The envisaged date for series production of a European long-range drone is not tenable. The German Ministry of Defence is to be responsible for the delay of at least two years. In the meantime, the project has been transferred to “Permanent Structured Cooperation”. Further governments could join the initiative.
The series production of the so-called Eurodrone cannot begin before 2027. This was written by the Federal Ministry of Defence in response to a small inquiry. At the beginning of the year, the German government had still declared that it “still assumes unchanged” that the development would be completed by 2025. The Ministry of Defence had also published this timetable for the presentation of a model at the International Aviation Exhibition in Berlin.
The Eurodrone is a program of the German, French and Italian governments. It will be used as a long-range drone for reconnaissance of enemy territory and will also operate armed. The German Ministry of Defence describes this as “effect against stationary and mobile targets”. With an “overlapping deployment of several systems”, the Bundeswehr intends to continuously reconnaissance enemy territory for up to five days. Plans include the procurement of 21 drones and 16 ground control stations.
“Expressions of interest” from the Czech Republic, Belgium and Greece
The European defence group Airbus Defence and Space, Dassault Aviation (France) and Leonardo (Italy) have been commissioned with the development of the Eurodrone. The final assembly of a prototype is to take place at an Airbus plant. Spain has also joined the project, but there are no spanish companies involved in the development. The Joint Organisation for Armaments Cooperation (OCCAR) is responsible for coordinating the overall project. Initially, OCCAR supervised a concept and design phase for the Eurodrone, now the development phase begins.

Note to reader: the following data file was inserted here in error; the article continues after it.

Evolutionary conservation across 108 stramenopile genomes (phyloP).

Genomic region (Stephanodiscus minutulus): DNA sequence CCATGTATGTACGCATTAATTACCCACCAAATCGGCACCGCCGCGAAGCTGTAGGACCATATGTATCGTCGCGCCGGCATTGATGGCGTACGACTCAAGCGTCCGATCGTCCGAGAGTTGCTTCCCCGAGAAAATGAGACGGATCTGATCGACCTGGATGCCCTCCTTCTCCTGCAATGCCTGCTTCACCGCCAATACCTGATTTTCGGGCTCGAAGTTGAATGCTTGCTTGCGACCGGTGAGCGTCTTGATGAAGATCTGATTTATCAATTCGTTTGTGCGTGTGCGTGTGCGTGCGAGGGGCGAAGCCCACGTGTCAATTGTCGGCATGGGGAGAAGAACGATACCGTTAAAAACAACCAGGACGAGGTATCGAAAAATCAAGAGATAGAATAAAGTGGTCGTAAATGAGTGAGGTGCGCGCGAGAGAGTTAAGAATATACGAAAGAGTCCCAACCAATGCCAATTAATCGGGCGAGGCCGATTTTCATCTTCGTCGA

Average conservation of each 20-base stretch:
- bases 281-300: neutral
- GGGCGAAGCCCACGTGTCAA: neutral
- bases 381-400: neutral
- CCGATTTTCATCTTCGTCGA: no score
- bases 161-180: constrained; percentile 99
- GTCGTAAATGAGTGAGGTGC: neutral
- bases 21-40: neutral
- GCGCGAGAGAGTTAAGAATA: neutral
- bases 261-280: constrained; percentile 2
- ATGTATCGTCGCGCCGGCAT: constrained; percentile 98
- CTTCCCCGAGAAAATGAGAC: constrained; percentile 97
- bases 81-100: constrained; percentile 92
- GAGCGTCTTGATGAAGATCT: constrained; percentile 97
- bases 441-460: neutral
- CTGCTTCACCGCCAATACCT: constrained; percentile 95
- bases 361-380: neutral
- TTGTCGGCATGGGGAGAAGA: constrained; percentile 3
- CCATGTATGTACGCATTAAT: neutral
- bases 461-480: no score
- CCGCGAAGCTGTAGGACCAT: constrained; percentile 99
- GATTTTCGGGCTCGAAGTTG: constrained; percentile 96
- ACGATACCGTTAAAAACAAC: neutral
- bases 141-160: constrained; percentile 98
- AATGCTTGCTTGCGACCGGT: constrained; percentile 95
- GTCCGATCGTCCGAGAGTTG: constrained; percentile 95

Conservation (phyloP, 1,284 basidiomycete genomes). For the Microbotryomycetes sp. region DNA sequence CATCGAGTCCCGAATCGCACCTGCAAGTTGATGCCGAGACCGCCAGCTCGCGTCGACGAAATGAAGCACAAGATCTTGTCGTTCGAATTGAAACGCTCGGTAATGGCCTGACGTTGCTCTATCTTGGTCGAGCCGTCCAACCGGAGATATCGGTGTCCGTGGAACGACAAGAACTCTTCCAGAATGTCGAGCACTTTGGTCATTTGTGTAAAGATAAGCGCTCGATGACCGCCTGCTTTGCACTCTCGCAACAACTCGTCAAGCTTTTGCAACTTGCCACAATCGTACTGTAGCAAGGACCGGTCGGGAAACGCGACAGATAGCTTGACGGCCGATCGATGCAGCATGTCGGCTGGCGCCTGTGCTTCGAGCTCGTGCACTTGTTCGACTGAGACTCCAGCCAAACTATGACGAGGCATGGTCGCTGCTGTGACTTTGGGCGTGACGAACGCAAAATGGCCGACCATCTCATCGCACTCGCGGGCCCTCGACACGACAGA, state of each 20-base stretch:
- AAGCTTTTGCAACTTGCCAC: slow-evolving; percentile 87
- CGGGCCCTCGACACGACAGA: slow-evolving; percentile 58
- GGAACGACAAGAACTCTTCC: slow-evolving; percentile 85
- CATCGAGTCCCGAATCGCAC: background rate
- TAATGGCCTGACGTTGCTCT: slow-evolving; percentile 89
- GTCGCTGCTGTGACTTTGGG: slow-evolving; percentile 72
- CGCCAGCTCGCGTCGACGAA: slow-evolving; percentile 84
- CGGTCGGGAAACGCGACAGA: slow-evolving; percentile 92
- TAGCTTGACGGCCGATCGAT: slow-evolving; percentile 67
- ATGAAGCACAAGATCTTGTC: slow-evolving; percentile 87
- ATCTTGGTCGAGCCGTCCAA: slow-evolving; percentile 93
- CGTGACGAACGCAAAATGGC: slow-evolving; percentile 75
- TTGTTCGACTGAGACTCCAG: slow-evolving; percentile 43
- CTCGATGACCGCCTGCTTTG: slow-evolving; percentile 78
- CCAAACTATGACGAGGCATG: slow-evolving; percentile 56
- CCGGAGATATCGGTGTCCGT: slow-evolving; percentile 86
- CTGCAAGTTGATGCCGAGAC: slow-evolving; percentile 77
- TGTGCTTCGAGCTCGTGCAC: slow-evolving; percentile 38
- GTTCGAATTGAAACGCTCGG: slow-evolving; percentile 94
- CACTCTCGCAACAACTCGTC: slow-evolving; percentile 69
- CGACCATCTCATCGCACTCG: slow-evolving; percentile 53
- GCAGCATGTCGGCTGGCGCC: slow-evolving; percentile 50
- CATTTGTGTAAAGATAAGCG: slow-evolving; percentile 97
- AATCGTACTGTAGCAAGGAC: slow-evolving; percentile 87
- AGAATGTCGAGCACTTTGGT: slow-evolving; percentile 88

At the end of May, Airbus submitted an offer for the development of the Eurodrone, which is currently being evaluated by the four participating nations. This price calculation must now be brought up to date and reviewed again. The negotiations for a contract will only begin after this has been done. The German government expects the agreement to be signed in 2020. Other governments could then jump on the bandwagon and, according to the Ministry of Defence, “expressions of interest” have been expressed by the governments of the Czech Republic, Belgium and Greece.
Dissent in four-national arms project
According to the German government, the sluggish “harmonisation process” between the participating nations is responsible for the delays. Governments have different technical and operational ideas about the system. The German requirements for the Eurodrone include day and night flight operations, “adverse weather conditions”, turbulence and flights close to thunderstorms. The German government is also calling for the installation of a de-icing system. Missions should be possible in at least two spatially separate operational areas even under conditions of “electronic combat”, i.e. interference by enemy forces.
The aviation magazine Flightglobal first reported on the dissent in the four-national armaments project. According to this, the delays in the development of the Eurodrone are due to the German Ministry of Defence’s demands that are difficult to implement. This had been criticized by the French Senate, among others. With two engines and a weight of 10 tons, the drone is “too heavy, too expensive and therefore, too difficult to export”.
German Ministry of Defence heads PESCO project
For financing purposes, the EU Commission has included the Eurodrone in the “Permanent Structured Cooperation” (PESCO), in which the EU member states cooperate more closely in the field of security and defence. For this purpose, the Commission is providing 100 million euros as “start-up financing”. The “European Medium Altitude Long Endurance Remotely Piloted Aircraft Systems – MALE RPAS (Eurodrone)” programme set up for this purpose is headed by the German Ministry of Defence.
The four developing nations are members of the PESCO drone project, and the Czech Republic joined as a new partner when it was founded. The air forces of the five participating countries will jointly test the Eurodrone and develop concepts for training and exercises. Their tasks also include the development of an infrastructure for logistics. Other governments could soon enter the project; Portugal, Belgium, Finland, Hungary, the Netherlands and Poland, according to the German government, are observers.
Image: The European armaments organisation OCCAR coordinates the overall project and for the first time presents a model of the Eurodrone with bombs and missiles (all rights reserved OCCAR).